Cy statues honor ISU history, benefit charity


Rahemma Mayfield/Iowa State Daily

An original Cy statue in a vintage football uniform, a tribute to Jack Trice, was featured in the Ames sesquicentennial celebration and Independence Day parade and was sold as a fundraiser.

Will Fowler

Heather Johnson, executive director of Octagon Center for the Arts, painted and decorated a statue called LegaCY: A Tribute to Jack Trice, which was featured in the Fourth of July parade.

Johnson’s work was sponsored by the Weitz Company.

“They were looking to celebrate Ames, so I thought of Jack Trice,” said Johnson. “He has such a legacy. That’s why I named it LegaCy–to honor him and what he represents.”

The Weitz Company is also managing construction on Jack Trice Stadium.

The statue is painted holding a football wearing the ISU football uniform design from Jack Trice’s time. Part of Trice’s famous letter, found in his jacket after the game that resulted in his death, is painted in white on the football:

“The honor of my race, my family and my self is at stake. Everyone is expecting me to do big things. I WILL. My whole body and soul are to be thrown recklessly about the field tomorrow.”

“It’s a very poignant quote that represents him and how much he wanted to do great for the football team,” Johnson said. “I originally wanted the football number and Trice name, but I couldn’t do that because of some trademark stuff with the university.”

Johnson said that although she faced many challenges in making her statue, she worked hard on it for the charities and to grow as an artist. She worked four hours a day for two weeks to make it.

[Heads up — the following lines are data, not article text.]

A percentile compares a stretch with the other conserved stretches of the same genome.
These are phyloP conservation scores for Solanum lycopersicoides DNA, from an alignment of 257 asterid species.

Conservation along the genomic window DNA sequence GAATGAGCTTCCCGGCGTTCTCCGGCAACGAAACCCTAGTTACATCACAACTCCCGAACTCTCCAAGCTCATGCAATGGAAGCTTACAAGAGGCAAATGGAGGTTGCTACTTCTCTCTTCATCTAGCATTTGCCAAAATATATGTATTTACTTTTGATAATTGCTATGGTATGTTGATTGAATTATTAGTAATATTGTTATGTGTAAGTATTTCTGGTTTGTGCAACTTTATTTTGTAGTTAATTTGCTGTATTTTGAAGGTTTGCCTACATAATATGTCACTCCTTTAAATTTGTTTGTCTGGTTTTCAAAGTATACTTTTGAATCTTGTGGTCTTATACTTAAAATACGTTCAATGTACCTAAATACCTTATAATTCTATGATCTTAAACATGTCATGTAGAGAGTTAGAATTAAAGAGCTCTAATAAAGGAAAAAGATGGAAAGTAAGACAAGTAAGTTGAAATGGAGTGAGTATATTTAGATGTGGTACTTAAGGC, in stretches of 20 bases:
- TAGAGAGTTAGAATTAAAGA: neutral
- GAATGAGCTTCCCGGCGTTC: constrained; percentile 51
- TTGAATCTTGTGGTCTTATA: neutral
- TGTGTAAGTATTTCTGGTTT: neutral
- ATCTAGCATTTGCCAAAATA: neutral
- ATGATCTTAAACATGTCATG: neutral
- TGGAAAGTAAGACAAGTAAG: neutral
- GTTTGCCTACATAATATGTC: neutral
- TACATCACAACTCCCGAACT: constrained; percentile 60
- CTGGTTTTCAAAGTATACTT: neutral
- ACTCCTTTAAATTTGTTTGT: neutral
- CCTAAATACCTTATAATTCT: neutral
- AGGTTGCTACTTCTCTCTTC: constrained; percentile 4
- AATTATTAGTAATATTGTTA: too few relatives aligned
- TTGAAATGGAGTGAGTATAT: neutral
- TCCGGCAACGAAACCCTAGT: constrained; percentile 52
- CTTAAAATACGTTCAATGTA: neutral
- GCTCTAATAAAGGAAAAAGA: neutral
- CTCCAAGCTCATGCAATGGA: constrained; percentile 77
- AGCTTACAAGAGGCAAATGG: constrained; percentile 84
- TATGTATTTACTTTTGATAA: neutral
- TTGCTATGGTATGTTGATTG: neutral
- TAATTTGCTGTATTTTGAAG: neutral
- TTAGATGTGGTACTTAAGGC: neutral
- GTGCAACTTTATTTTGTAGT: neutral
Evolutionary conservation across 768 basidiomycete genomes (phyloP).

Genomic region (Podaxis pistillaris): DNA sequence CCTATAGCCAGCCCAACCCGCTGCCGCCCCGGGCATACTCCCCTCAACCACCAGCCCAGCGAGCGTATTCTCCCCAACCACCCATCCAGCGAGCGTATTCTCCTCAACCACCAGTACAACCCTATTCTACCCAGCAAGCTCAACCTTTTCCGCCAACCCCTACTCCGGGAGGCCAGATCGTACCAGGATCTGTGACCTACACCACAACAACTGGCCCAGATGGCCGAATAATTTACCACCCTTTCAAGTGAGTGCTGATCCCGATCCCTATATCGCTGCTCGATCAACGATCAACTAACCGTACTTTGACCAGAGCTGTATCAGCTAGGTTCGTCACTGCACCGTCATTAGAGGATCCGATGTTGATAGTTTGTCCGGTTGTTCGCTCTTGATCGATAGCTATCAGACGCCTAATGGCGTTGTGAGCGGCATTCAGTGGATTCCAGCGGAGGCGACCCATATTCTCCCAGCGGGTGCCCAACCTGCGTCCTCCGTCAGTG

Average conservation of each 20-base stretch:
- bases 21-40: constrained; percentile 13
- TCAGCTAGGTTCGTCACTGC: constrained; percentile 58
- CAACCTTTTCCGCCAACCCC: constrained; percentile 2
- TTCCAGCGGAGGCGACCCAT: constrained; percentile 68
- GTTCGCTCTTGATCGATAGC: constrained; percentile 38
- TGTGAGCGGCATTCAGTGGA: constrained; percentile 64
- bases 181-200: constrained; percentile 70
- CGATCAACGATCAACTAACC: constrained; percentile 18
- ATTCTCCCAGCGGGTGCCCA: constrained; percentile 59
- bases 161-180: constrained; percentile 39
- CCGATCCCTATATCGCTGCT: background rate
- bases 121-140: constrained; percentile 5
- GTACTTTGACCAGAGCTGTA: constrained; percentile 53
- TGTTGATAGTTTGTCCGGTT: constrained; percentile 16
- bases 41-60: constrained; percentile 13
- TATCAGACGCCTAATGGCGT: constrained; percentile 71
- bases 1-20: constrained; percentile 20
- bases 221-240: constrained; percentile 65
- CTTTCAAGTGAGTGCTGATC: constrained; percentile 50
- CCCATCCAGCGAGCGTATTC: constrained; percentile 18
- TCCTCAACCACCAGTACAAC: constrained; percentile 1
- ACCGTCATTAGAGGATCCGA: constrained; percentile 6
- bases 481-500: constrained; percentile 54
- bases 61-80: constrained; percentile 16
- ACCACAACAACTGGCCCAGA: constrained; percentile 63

Johnson’s statue is just one of many Cy statues being made by the group CyclONE City, formed by Leadership Ames to raise money for charity. The artists make statues that are sponsored by businesses or auctioned to private owners.

“Some businesses are buying a statue or temporarily sponsoring one,” said Sarah Battani, co-chairwoman of the CyclONE City artists’ committee. “All proceeds benefit charities as well as a scholarship to Iowa State University for an Ames resident.”

Mainstream Living, Youth and Shelter Services and the Emergency Residence Project are among the charities that the statues will benefit.

Battani said the idea received very strong support within Leadership Ames.

“It just felt like the right thing to do,” Battani said.

The other statues will be paraded on tour in the fall, and some will be available for auction after the tour.